SACRAMENTO (KPIX 5) — In the wake of a mass shooting in downtown Sacramento early Sunday that killed six and injured a dozen, California lawmakers are considering more than three dozen new gun control measures in the current legislative session.
"I think we have way too many people in denial," said Assemblyman Phil Ting (D-San Francisco). "What they want is for guns to have more rights than people."
Ting has introduced a new bill that would allow victims of gun violence to file a civil lawsuit against gun manufacturers.
"Everybody who makes a product in this country is liable for what that product does," said Ting. "If your product creates a certain amount of harm, you're liable — except for gun manufacturers."
Sacramento police said officers recovered a stolen handgun at the scene of Sunday's shooting. It's not clear if Ting's bill would apply or would have prevented the deadly shooting.
Gun rights advocates say they believe new gun control measures are misguided and would likely be ineffective in reducing mass shootings.
"At what point are policymakers going to realize that the solution is not a knee-jerk reaction towards gun control?," said Sam Paredes, Executive Director of Gun Owners of America. "You know, 'There's a tragedy, let's pass a law.' Well, it's already illegal to steal guns. It's already illegal to kill people."
Other law enforcement agencies like the Santa Clara County District Attorney's Office have focused on more aggressive enforcement of existing gun control measures like so-called red flag laws and gun violence restraining orders which allow courts to seize weapons from someone who's a danger to themselves or others.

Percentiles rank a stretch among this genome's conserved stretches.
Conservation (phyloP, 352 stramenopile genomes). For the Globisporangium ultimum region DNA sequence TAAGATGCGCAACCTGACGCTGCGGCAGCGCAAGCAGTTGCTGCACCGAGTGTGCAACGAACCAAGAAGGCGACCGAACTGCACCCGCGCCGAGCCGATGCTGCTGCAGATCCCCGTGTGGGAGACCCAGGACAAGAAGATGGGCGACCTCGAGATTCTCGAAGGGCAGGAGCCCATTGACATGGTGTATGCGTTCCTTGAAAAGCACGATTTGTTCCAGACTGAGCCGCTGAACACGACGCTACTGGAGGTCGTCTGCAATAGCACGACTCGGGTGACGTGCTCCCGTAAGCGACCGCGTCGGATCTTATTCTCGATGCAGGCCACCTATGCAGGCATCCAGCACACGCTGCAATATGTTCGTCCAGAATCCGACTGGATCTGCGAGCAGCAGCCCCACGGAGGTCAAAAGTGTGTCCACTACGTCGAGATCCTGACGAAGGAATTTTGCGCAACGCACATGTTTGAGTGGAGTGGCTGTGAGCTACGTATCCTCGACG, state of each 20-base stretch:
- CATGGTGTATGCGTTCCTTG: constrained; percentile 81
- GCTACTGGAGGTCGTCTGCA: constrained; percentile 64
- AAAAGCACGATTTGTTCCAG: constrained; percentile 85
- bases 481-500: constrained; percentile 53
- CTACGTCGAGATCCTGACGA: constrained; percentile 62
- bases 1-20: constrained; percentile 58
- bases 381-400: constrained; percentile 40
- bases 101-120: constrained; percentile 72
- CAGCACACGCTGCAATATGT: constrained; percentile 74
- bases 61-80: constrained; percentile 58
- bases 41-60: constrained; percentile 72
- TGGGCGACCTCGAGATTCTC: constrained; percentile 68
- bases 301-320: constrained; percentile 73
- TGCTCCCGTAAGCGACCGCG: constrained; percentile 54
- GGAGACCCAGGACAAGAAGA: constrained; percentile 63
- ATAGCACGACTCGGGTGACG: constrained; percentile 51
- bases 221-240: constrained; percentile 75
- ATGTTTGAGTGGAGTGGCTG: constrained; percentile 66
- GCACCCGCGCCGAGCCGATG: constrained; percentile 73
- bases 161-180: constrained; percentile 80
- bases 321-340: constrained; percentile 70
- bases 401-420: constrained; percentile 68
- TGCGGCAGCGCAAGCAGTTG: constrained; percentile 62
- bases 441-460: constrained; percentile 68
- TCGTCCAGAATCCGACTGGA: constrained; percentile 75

A spokesperson for the district attorney's office says the use of gun violence restraining orders has nearly quadrupled in recent years — up from 33 in 2018 to 123 in 2020.
"California has quite a few laws already on the books," said legal analyst Chris Micheli.
There are 40 new gun control bills in this year's legislative session, according to Micheli, but whether or not any of them would make us safer or less vulnerable to shootings like Sunday's is a matter of debate.
"That's the debate that's going to take place in the legislature between those who advocate for greater gun control and those who advocate for defending the Second Amendment," he said.
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